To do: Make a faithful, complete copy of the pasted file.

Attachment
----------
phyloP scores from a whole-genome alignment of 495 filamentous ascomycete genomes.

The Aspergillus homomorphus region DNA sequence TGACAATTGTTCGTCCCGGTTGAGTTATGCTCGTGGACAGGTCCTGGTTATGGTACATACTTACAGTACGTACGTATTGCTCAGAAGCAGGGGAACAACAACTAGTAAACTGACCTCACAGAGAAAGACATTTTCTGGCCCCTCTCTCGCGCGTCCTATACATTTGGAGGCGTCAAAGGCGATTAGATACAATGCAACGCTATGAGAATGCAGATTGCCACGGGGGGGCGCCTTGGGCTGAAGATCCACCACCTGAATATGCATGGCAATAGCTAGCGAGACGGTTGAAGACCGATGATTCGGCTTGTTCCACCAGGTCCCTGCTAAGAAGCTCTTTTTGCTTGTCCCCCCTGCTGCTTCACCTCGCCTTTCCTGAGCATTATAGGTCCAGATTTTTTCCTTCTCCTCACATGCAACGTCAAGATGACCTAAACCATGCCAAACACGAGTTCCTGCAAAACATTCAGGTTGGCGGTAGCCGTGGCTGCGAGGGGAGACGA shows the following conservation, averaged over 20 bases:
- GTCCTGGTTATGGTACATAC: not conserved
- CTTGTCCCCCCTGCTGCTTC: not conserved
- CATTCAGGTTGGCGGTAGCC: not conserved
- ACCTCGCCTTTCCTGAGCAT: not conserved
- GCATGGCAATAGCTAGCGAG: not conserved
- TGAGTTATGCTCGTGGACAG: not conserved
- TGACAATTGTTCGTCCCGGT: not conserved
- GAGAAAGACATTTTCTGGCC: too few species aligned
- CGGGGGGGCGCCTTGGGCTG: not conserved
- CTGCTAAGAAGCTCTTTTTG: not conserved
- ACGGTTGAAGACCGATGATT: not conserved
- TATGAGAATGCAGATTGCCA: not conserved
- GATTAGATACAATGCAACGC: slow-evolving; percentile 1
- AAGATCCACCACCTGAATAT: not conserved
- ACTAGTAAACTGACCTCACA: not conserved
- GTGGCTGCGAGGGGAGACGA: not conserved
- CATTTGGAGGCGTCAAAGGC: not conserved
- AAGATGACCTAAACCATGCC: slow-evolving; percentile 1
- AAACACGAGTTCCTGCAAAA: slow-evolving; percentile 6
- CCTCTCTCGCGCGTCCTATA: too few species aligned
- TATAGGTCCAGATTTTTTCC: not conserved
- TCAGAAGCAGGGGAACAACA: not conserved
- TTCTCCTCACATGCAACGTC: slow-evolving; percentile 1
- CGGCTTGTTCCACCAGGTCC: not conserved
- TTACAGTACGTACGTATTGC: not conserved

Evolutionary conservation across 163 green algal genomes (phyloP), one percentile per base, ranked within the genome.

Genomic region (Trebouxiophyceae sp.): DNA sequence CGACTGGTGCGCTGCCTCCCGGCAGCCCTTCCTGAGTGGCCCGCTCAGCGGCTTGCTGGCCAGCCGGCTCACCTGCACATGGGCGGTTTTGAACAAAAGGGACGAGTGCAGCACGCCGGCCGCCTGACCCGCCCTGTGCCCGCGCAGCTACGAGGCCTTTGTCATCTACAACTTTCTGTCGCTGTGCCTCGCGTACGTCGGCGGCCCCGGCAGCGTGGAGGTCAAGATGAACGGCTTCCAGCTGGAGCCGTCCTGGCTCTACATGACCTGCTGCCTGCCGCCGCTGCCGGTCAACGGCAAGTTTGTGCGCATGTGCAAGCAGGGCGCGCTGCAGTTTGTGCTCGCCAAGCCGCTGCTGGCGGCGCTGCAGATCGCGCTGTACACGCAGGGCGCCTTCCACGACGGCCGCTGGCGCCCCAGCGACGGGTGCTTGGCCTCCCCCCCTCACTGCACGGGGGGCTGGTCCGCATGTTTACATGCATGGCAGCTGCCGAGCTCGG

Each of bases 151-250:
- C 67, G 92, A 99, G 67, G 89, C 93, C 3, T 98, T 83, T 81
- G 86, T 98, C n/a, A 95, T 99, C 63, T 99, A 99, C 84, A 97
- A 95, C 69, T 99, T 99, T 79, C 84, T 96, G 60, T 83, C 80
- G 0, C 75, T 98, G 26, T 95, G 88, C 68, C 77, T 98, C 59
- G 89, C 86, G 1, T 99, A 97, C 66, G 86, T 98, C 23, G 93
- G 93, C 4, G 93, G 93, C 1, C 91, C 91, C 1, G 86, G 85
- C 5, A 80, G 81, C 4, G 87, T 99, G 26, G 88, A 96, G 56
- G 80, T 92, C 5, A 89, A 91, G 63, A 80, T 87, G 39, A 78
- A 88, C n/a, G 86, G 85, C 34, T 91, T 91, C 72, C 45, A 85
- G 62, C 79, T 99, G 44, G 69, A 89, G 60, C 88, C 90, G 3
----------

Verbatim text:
phyloP scores from a whole-genome alignment of 495 filamentous ascomycete genomes.

The Aspergillus homomorphus region DNA sequence TGACAATTGTTCGTCCCGGTTGAGTTATGCTCGTGGACAGGTCCTGGTTATGGTACATACTTACAGTACGTACGTATTGCTCAGAAGCAGGGGAACAACAACTAGTAAACTGACCTCACAGAGAAAGACATTTTCTGGCCCCTCTCTCGCGCGTCCTATACATTTGGAGGCGTCAAAGGCGATTAGATACAATGCAACGCTATGAGAATGCAGATTGCCACGGGGGGGCGCCTTGGGCTGAAGATCCACCACCTGAATATGCATGGCAATAGCTAGCGAGACGGTTGAAGACCGATGATTCGGCTTGTTCCACCAGGTCCCTGCTAAGAAGCTCTTTTTGCTTGTCCCCCCTGCTGCTTCACCTCGCCTTTCCTGAGCATTATAGGTCCAGATTTTTTCCTTCTCCTCACATGCAACGTCAAGATGACCTAAACCATGCCAAACACGAGTTCCTGCAAAACATTCAGGTTGGCGGTAGCCGTGGCTGCGAGGGGAGACGA shows the following conservation, averaged over 20 bases:
- GTCCTGGTTATGGTACATAC: not conserved
- CTTGTCCCCCCTGCTGCTTC: not conserved
- CATTCAGGTTGGCGGTAGCC: not conserved
- ACCTCGCCTTTCCTGAGCAT: not conserved
- GCATGGCAATAGCTAGCGAG: not conserved
- TGAGTTATGCTCGTGGACAG: not conserved
- TGACAATTGTTCGTCCCGGT: not conserved
- GAGAAAGACATTTTCTGGCC: too few species aligned
- CGGGGGGGCGCCTTGGGCTG: not conserved
- CTGCTAAGAAGCTCTTTTTG: not conserved
- ACGGTTGAAGACCGATGATT: not conserved
- TATGAGAATGCAGATTGCCA: not conserved
- GATTAGATACAATGCAACGC: slow-evolving; percentile 1
- AAGATCCACCACCTGAATAT: not conserved
- ACTAGTAAACTGACCTCACA: not conserved
- GTGGCTGCGAGGGGAGACGA: not conserved
- CATTTGGAGGCGTCAAAGGC: not conserved
- AAGATGACCTAAACCATGCC: slow-evolving; percentile 1
- AAACACGAGTTCCTGCAAAA: slow-evolving; percentile 6
- CCTCTCTCGCGCGTCCTATA: too few species aligned
- TATAGGTCCAGATTTTTTCC: not conserved
- TCAGAAGCAGGGGAACAACA: not conserved
- TTCTCCTCACATGCAACGTC: slow-evolving; percentile 1
- CGGCTTGTTCCACCAGGTCC: not conserved
- TTACAGTACGTACGTATTGC: not conserved

Evolutionary conservation across 163 green algal genomes (phyloP), one percentile per base, ranked within the genome.

Genomic region (Trebouxiophyceae sp.): DNA sequence CGACTGGTGCGCTGCCTCCCGGCAGCCCTTCCTGAGTGGCCCGCTCAGCGGCTTGCTGGCCAGCCGGCTCACCTGCACATGGGCGGTTTTGAACAAAAGGGACGAGTGCAGCACGCCGGCCGCCTGACCCGCCCTGTGCCCGCGCAGCTACGAGGCCTTTGTCATCTACAACTTTCTGTCGCTGTGCCTCGCGTACGTCGGCGGCCCCGGCAGCGTGGAGGTCAAGATGAACGGCTTCCAGCTGGAGCCGTCCTGGCTCTACATGACCTGCTGCCTGCCGCCGCTGCCGGTCAACGGCAAGTTTGTGCGCATGTGCAAGCAGGGCGCGCTGCAGTTTGTGCTCGCCAAGCCGCTGCTGGCGGCGCTGCAGATCGCGCTGTACACGCAGGGCGCCTTCCACGACGGCCGCTGGCGCCCCAGCGACGGGTGCTTGGCCTCCCCCCCTCACTGCACGGGGGGCTGGTCCGCATGTTTACATGCATGGCAGCTGCCGAGCTCGG

Each of bases 151-250:
- C 67, G 92, A 99, G 67, G 89, C 93, C 3, T 98, T 83, T 81
- G 86, T 98, C n/a, A 95, T 99, C 63, T 99, A 99, C 84, A 97
- A 95, C 69, T 99, T 99, T 79, C 84, T 96, G 60, T 83, C 80
- G 0, C 75, T 98, G 26, T 95, G 88, C 68, C 77, T 98, C 59
- G 89, C 86, G 1, T 99, A 97, C 66, G 86, T 98, C 23, G 93
- G 93, C 4, G 93, G 93, C 1, C 91, C 91, C 1, G 86, G 85
- C 5, A 80, G 81, C 4, G 87, T 99, G 26, G 88, A 96, G 56
- G 80, T 92, C 5, A 89, A 91, G 63, A 80, T 87, G 39, A 78
- A 88, C n/a, G 86, G 85, C 34, T 91, T 91, C 72, C 45, A 85
- G 62, C 79, T 99, G 44, G 69, A 89, G 60, C 88, C 90, G 3